Sweet are the uses of adversity,
Which like the toad, ugly and venomous,
Wears yet a precious jewel in his head;
And this our life, exempt from public haunt,
Finds tongues in trees, books in the running brooks,
Sermons in stones, and good in every thing.
–William Shakespeare, As You Like It, Act II, scene i, line 12. (1599).
I believe this thought, of the possibility of death — if calmly realised, and steadily faced would be one of the best possible tests as to our going to any scene of amusement being right or wrong. If the thought of sudden death acquires, for you, a special horror when imagined as happening in a theatre, then be very sure the theatre is harmful for you, however harmless it may be for others; and that you are incurring a deadly peril in going. Be sure the safest rule is that we should not dare to live in any scene in which we dare not die.
But, once realise what the true object is in life — that it is not pleasure, not knowledge, not even fame itself, ‘that last infirmity of noble minds’ — but that it is the development of character, the rising to a higher, nobler, purer standard, the building-up of the perfect Man — and then, so long as we feel that this is going on, and will (we trust) go on for evermore, death has for us no terror; it is not a shadow, but a light; not an end, but a beginning!
–Lewis Carroll, Preface, Sylvie and Bruno; courtesy of Wikiquote.
“But what can I do?” cried she, spreading out her arms helplessly. “I can not hew down trees, as my father used; and in all this end of the king’s domain there is nothing else to be done. For there are so many shepherds that no more are needed, and so many tillers of the soil that no more can find employment. Ah, I have tried; hut no one wants a weak girl like me.”
“Why don’t you become a witch?” asked the man.
“Me!” gasped Mary-Marie, amazed. “A witch!”
“Why not?” he inquired, as if surprised.
“Well,” said the girl, laughing. “I’m not old enough. Witches, you know, are withered dried-up old hags.”
“Oh, not at all!” returned the stranger.
“And they sell their souls to Satan, in return for a knowledge of witchcraft,” continued Mary-Marie more seriously.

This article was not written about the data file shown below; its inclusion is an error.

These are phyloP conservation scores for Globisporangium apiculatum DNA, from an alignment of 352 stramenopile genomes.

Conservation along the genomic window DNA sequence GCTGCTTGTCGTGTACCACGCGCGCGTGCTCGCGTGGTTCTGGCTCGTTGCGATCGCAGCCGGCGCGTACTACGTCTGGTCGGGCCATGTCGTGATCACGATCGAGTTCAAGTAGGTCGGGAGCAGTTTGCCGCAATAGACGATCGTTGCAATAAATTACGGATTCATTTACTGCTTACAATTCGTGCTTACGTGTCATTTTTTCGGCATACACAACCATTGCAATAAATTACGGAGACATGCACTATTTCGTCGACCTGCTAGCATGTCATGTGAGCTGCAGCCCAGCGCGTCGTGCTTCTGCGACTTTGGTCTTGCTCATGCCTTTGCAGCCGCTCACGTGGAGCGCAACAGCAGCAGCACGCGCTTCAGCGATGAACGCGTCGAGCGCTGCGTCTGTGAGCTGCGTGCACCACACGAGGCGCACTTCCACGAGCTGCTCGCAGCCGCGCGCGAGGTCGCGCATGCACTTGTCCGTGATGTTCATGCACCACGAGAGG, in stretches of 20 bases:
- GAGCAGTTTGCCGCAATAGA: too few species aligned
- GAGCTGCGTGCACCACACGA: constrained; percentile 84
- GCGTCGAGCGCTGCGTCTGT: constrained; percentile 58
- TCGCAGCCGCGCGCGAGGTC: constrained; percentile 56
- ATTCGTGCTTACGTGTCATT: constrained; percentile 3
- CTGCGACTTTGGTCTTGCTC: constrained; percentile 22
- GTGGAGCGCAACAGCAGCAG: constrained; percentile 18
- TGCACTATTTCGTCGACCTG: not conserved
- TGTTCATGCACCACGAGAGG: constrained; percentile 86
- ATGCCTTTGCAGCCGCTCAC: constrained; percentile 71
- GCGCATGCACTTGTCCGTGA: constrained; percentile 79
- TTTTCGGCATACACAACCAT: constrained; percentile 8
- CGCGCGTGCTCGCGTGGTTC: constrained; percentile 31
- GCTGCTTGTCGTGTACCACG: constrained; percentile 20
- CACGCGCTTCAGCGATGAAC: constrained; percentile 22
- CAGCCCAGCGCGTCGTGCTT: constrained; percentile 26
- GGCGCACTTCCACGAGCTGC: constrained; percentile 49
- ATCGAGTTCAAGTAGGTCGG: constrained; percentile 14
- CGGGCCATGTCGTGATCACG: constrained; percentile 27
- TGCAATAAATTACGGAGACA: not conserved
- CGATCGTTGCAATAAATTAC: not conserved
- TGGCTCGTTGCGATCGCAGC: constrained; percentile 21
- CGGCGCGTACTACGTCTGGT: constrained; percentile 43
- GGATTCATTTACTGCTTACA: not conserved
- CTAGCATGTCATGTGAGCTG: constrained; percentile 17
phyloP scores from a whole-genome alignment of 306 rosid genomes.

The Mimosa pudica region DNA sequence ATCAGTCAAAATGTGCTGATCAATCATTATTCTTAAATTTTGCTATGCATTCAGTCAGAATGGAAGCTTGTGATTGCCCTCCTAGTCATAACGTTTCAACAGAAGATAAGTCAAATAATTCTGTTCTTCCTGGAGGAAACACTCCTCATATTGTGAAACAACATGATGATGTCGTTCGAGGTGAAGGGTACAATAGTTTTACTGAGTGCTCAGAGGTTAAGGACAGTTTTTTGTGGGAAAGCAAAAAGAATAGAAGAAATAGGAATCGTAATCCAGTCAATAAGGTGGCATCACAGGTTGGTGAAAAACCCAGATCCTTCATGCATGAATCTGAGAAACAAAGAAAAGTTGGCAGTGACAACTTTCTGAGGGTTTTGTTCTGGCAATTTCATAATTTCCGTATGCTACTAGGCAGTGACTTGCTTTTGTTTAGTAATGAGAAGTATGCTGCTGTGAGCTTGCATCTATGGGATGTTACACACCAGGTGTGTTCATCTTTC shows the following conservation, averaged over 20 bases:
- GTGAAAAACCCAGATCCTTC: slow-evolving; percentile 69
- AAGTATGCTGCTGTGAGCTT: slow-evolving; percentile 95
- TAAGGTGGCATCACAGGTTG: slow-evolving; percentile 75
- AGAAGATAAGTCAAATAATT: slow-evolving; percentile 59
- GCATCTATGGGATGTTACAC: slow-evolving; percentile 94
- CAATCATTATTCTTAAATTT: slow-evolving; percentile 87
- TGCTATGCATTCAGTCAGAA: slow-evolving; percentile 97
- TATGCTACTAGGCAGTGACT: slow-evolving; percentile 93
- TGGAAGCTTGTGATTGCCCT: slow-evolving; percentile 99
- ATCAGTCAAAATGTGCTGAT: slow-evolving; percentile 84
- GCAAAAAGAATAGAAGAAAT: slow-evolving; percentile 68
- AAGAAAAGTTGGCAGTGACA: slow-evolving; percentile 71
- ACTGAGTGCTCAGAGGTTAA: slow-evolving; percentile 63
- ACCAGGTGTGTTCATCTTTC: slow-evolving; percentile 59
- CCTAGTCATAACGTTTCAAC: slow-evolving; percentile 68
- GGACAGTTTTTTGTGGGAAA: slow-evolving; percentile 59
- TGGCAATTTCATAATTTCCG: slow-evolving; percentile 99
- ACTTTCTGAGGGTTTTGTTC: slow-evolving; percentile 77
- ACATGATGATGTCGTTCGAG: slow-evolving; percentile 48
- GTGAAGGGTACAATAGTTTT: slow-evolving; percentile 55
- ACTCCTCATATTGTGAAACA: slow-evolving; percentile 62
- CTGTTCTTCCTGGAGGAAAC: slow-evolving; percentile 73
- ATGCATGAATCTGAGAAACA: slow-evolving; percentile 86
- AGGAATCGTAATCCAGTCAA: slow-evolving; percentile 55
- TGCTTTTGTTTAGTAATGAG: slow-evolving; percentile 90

“Stuff and nonsense!” cried the stranger angrily.
“And all the enjoyment they get in life is riding broomsticks through the air on dark nights,” declared the girl.
“Well, well, well!” said the old man in an astonished tone. “One might think you knew all about witches, to hear you chatter. But your words prove you to be very ignorant of the subject. You may find good people and bad people in the world; and so, I suppose, you may find good witches and bad witches. But I must confess most of the witches I have known were very respectable, indeed, and famous for their kind actions.”
“Oh. I’d like to be that kind of witch!” said Mary-Marie, clasping her hands earnestly.
–L. Frank Baum, “The Witchcraft of Mary-Marie”, in Baum’s American Fairy Tales (1908); courtesy of Wikiquote.
But how many merry monthes be in the yeere?
There are thirteen, I say;
The midsummer moone is the merryest of all,
Next to the merry month of May.
–“Robin Hood and the Curtal Friar”; courtesy of Wikiquote.
You man with a human body but a demon’s face,
Listen to me. Listen to the song of Milarepa!
Men say the human body is most precious, like a gem;
There is nothing that is precious about you.
You sinful man with a demon’s look,
Though you desire the pleasures of this life,
Because of your sins, you will never gain them.
But if you renounce desires within,
You will win the Great Accomplishment.
It is difficult to conquer oneself
While vanquishing the outer world;